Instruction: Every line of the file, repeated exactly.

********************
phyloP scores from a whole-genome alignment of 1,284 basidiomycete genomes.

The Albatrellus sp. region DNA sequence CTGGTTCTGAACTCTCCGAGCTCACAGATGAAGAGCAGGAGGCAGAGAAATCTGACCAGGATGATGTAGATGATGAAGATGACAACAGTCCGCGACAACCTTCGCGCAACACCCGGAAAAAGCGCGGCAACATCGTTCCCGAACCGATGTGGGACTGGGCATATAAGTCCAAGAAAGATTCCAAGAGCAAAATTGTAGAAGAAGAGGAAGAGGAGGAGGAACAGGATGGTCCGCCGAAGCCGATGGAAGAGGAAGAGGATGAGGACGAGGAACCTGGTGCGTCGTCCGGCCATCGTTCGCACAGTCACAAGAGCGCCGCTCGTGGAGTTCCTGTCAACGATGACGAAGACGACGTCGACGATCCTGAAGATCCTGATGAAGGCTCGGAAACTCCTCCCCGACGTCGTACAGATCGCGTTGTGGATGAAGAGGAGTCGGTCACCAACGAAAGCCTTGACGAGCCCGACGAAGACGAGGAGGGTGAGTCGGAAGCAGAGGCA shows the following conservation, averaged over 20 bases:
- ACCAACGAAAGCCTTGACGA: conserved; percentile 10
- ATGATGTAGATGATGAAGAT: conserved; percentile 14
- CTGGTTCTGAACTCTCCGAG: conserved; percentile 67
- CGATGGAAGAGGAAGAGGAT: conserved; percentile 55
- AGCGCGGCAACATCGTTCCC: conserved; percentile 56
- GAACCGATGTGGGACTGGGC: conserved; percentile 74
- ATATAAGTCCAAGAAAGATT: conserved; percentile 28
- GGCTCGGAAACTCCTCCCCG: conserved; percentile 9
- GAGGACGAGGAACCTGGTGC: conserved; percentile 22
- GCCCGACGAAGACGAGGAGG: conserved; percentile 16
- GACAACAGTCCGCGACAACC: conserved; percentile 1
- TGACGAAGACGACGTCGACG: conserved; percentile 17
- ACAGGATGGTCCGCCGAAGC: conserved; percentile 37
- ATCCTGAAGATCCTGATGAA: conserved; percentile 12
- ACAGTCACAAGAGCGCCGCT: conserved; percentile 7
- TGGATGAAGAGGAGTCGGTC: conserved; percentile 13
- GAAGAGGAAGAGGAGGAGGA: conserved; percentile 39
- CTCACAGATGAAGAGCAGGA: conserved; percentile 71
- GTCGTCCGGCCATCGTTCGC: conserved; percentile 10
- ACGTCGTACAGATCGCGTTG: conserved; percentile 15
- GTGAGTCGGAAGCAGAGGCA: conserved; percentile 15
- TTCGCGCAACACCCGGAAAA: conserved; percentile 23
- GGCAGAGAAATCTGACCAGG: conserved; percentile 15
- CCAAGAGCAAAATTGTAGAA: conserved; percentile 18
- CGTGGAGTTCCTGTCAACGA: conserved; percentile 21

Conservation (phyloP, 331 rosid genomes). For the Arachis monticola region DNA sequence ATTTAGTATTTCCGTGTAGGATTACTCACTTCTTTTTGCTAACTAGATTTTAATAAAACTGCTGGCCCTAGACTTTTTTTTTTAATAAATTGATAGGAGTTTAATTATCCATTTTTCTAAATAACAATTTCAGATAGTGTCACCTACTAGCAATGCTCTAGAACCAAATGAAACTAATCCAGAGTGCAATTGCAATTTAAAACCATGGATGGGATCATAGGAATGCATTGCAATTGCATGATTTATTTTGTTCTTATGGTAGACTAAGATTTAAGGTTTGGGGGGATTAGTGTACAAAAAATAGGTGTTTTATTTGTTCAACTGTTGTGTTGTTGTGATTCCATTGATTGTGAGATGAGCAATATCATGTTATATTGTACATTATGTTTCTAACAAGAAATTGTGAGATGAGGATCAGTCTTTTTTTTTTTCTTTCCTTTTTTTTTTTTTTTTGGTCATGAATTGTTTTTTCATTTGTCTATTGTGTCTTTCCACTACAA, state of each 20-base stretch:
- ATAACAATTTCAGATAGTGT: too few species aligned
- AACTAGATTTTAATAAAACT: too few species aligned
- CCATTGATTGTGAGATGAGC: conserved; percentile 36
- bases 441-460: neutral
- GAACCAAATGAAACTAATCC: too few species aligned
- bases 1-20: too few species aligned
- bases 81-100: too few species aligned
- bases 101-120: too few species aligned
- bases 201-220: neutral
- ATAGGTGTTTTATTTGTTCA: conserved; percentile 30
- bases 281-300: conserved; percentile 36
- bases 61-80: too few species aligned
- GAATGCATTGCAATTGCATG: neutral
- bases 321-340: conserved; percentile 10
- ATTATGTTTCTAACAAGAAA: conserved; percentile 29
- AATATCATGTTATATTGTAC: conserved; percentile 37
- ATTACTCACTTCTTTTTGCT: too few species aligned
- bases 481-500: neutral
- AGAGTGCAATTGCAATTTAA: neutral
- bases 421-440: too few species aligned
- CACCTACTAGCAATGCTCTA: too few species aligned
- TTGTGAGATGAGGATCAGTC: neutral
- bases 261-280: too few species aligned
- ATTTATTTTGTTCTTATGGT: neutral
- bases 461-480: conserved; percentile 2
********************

phyloP scores from a whole-genome alignment of 1,284 basidiomycete genomes.

The Albatrellus sp. region DNA sequence CTGGTTCTGAACTCTCCGAGCTCACAGATGAAGAGCAGGAGGCAGAGAAATCTGACCAGGATGATGTAGATGATGAAGATGACAACAGTCCGCGACAACCTTCGCGCAACACCCGGAAAAAGCGCGGCAACATCGTTCCCGAACCGATGTGGGACTGGGCATATAAGTCCAAGAAAGATTCCAAGAGCAAAATTGTAGAAGAAGAGGAAGAGGAGGAGGAACAGGATGGTCCGCCGAAGCCGATGGAAGAGGAAGAGGATGAGGACGAGGAACCTGGTGCGTCGTCCGGCCATCGTTCGCACAGTCACAAGAGCGCCGCTCGTGGAGTTCCTGTCAACGATGACGAAGACGACGTCGACGATCCTGAAGATCCTGATGAAGGCTCGGAAACTCCTCCCCGACGTCGTACAGATCGCGTTGTGGATGAAGAGGAGTCGGTCACCAACGAAAGCCTTGACGAGCCCGACGAAGACGAGGAGGGTGAGTCGGAAGCAGAGGCA shows the following conservation, averaged over 20 bases:
- ACCAACGAAAGCCTTGACGA: conserved; percentile 10
- ATGATGTAGATGATGAAGAT: conserved; percentile 14
- CTGGTTCTGAACTCTCCGAG: conserved; percentile 67
- CGATGGAAGAGGAAGAGGAT: conserved; percentile 55
- AGCGCGGCAACATCGTTCCC: conserved; percentile 56
- GAACCGATGTGGGACTGGGC: conserved; percentile 74
- ATATAAGTCCAAGAAAGATT: conserved; percentile 28
- GGCTCGGAAACTCCTCCCCG: conserved; percentile 9
- GAGGACGAGGAACCTGGTGC: conserved; percentile 22
- GCCCGACGAAGACGAGGAGG: conserved; percentile 16
- GACAACAGTCCGCGACAACC: conserved; percentile 1
- TGACGAAGACGACGTCGACG: conserved; percentile 17
- ACAGGATGGTCCGCCGAAGC: conserved; percentile 37
- ATCCTGAAGATCCTGATGAA: conserved; percentile 12
- ACAGTCACAAGAGCGCCGCT: conserved; percentile 7
- TGGATGAAGAGGAGTCGGTC: conserved; percentile 13
- GAAGAGGAAGAGGAGGAGGA: conserved; percentile 39
- CTCACAGATGAAGAGCAGGA: conserved; percentile 71
- GTCGTCCGGCCATCGTTCGC: conserved; percentile 10
- ACGTCGTACAGATCGCGTTG: conserved; percentile 15
- GTGAGTCGGAAGCAGAGGCA: conserved; percentile 15
- TTCGCGCAACACCCGGAAAA: conserved; percentile 23
- GGCAGAGAAATCTGACCAGG: conserved; percentile 15
- CCAAGAGCAAAATTGTAGAA: conserved; percentile 18
- CGTGGAGTTCCTGTCAACGA: conserved; percentile 21

Conservation (phyloP, 331 rosid genomes). For the Arachis monticola region DNA sequence ATTTAGTATTTCCGTGTAGGATTACTCACTTCTTTTTGCTAACTAGATTTTAATAAAACTGCTGGCCCTAGACTTTTTTTTTTAATAAATTGATAGGAGTTTAATTATCCATTTTTCTAAATAACAATTTCAGATAGTGTCACCTACTAGCAATGCTCTAGAACCAAATGAAACTAATCCAGAGTGCAATTGCAATTTAAAACCATGGATGGGATCATAGGAATGCATTGCAATTGCATGATTTATTTTGTTCTTATGGTAGACTAAGATTTAAGGTTTGGGGGGATTAGTGTACAAAAAATAGGTGTTTTATTTGTTCAACTGTTGTGTTGTTGTGATTCCATTGATTGTGAGATGAGCAATATCATGTTATATTGTACATTATGTTTCTAACAAGAAATTGTGAGATGAGGATCAGTCTTTTTTTTTTTCTTTCCTTTTTTTTTTTTTTTTGGTCATGAATTGTTTTTTCATTTGTCTATTGTGTCTTTCCACTACAA, state of each 20-base stretch:
- ATAACAATTTCAGATAGTGT: too few species aligned
- AACTAGATTTTAATAAAACT: too few species aligned
- CCATTGATTGTGAGATGAGC: conserved; percentile 36
- bases 441-460: neutral
- GAACCAAATGAAACTAATCC: too few species aligned
- bases 1-20: too few species aligned
- bases 81-100: too few species aligned
- bases 101-120: too few species aligned
- bases 201-220: neutral
- ATAGGTGTTTTATTTGTTCA: conserved; percentile 30
- bases 281-300: conserved; percentile 36
- bases 61-80: too few species aligned
- GAATGCATTGCAATTGCATG: neutral
- bases 321-340: conserved; percentile 10
- ATTATGTTTCTAACAAGAAA: conserved; percentile 29
- AATATCATGTTATATTGTAC: conserved; percentile 37
- ATTACTCACTTCTTTTTGCT: too few species aligned
- bases 481-500: neutral
- AGAGTGCAATTGCAATTTAA: neutral
- bases 421-440: too few species aligned
- CACCTACTAGCAATGCTCTA: too few species aligned
- TTGTGAGATGAGGATCAGTC: neutral
- bases 261-280: too few species aligned
- ATTTATTTTGTTCTTATGGT: neutral
- bases 461-480: conserved; percentile 2